“If an Obama health care plan succeeds without principled Republican opposition… its passage in the short run will do nothing to hurt (and everything to help) Democratic electoral prospects in 2012. But the long-term political effects of a successful Obama health care bill will be even worse--much worse. It will relegitimize middle-class dependence for "security" on government spending and regulation. It will revive the reputation of the party that spends and regulates, the Democrats, as the generous protector of middle-class interests. And it will at the same time strike a punishing blow against Republican claims to defend the middle class by restraining government.

It’s revealing stuff: We better stop health care reform because, if the Democrats pass it, the middle class is going to like it, and our anti-government ideology will be discredited. I couldn’t agree more.

Okay, now that you’ve read the above, I have to confess to a lie. The above excerpt is authentic, except for the fact that I have changed the word “Clinton” to “Obama” and “1996” to “2012.”The excerpts above come from a famous – perhaps infamous – call to arms written by conservative operative Bill Kristol in 1993 when Bill and Hillary were pushing their failed effort to reform health care.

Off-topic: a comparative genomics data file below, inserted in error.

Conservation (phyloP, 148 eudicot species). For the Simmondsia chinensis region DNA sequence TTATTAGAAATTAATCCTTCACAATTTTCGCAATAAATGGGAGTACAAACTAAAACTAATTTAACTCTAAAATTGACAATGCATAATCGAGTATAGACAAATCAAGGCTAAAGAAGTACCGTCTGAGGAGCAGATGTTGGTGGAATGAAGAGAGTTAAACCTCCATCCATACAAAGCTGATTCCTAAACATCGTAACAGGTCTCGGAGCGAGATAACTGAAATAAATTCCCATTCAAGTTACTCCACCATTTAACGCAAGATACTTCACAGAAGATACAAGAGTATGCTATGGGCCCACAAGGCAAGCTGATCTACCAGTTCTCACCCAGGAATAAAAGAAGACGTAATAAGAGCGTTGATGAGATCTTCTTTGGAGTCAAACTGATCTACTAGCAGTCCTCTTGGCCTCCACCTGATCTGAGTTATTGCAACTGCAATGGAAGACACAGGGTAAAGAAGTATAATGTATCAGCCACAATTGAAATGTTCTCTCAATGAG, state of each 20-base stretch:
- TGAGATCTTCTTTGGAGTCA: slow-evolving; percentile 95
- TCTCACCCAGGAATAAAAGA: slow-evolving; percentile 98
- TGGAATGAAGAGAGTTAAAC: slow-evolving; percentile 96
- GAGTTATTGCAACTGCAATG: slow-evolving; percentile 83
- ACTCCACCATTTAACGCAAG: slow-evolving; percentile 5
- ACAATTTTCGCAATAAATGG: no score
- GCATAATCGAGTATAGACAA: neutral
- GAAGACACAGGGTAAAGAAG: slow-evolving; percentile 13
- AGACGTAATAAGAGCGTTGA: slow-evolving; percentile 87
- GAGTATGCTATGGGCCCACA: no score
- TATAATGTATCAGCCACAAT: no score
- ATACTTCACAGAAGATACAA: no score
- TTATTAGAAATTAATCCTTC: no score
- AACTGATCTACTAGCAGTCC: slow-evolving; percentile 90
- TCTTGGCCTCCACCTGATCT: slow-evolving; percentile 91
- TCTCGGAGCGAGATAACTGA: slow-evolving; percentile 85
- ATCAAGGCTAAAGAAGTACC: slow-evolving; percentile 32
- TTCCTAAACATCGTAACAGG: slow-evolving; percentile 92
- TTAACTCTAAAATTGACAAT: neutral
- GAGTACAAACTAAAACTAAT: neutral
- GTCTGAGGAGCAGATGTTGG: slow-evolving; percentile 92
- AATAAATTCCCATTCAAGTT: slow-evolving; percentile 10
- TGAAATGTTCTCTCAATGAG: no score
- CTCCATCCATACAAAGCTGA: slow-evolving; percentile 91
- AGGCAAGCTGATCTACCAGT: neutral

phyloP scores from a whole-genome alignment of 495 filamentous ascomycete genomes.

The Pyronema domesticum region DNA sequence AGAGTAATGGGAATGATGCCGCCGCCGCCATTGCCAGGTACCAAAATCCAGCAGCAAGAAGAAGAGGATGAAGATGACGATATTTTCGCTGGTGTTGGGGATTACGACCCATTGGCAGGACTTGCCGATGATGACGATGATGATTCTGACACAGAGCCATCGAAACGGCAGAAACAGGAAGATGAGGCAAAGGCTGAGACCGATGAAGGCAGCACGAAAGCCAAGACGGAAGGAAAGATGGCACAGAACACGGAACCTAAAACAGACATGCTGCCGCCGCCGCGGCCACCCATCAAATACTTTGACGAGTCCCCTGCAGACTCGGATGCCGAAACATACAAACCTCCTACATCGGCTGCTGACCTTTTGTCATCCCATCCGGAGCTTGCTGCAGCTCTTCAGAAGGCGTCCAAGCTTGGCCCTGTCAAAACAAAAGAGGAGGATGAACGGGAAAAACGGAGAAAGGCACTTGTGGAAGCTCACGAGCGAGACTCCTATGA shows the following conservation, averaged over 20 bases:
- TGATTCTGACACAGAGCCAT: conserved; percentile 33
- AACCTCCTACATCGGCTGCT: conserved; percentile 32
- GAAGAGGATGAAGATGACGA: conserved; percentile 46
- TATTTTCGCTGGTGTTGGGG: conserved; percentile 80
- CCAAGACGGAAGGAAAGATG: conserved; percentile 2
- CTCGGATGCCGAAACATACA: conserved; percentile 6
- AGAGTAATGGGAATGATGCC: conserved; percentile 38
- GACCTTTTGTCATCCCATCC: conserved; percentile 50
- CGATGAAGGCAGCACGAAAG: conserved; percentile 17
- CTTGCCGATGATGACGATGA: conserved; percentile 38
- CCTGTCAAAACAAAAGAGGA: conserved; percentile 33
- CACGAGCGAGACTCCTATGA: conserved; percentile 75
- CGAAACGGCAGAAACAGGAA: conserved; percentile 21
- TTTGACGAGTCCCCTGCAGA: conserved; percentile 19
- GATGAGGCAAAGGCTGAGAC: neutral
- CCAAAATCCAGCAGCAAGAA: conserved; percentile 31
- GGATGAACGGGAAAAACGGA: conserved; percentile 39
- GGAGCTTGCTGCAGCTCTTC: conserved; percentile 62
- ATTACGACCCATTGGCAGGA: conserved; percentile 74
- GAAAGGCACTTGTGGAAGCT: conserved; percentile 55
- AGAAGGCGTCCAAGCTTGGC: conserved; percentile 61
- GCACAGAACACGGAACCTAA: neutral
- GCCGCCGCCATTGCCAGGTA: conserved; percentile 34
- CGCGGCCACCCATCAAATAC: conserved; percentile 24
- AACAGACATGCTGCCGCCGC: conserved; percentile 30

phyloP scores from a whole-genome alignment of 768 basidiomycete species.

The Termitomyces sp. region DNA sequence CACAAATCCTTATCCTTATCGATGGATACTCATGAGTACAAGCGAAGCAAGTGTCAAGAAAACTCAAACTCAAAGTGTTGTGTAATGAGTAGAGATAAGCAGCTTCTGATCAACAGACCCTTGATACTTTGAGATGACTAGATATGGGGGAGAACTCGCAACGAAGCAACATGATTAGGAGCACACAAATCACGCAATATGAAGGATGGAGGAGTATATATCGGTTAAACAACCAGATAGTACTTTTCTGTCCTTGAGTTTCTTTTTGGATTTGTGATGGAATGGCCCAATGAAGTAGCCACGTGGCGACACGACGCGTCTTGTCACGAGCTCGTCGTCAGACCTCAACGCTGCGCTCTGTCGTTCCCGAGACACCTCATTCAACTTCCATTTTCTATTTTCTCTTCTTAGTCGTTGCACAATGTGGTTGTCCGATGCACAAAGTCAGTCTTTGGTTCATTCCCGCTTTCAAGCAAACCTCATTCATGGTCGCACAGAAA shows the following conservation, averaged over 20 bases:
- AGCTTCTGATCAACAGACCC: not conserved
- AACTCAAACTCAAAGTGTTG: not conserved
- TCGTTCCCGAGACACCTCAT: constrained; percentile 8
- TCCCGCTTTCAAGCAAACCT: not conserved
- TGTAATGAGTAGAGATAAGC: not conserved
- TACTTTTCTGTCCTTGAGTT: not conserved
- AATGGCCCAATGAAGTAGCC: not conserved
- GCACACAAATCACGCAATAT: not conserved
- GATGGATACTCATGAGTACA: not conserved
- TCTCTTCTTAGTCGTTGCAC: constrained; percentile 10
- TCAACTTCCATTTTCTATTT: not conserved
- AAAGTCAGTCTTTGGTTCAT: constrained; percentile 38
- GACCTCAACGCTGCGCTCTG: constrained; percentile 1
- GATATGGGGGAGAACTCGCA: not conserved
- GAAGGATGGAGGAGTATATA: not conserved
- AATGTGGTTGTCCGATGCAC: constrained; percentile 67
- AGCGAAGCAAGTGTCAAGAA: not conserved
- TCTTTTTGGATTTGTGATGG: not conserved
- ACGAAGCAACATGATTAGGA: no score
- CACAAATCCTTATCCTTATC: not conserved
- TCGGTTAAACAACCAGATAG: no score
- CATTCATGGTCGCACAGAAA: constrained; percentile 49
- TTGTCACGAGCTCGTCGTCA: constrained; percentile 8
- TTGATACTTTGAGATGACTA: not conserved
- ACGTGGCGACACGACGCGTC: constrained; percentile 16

Kristol is now the editor of the Weekly Standard and a Fox News talking head; back then, fresh off a stint as Vice President Dan Quayle’s chief of staff, Kristol was chairing something called the Project for the Republican Future.

But Kristol’s central insight about the threat to Republicans—and the obvious benefit to Democrats—of a successful health care reform measure is as relevant today as it was in 1993. If Obama and the Democrats succeed in passing a reform bill that addresses many of the flaws in our current health care system, it will result in a lasting political victory for the Democratic party as important as FDR’s creation of the modern American safety net during the New Deal.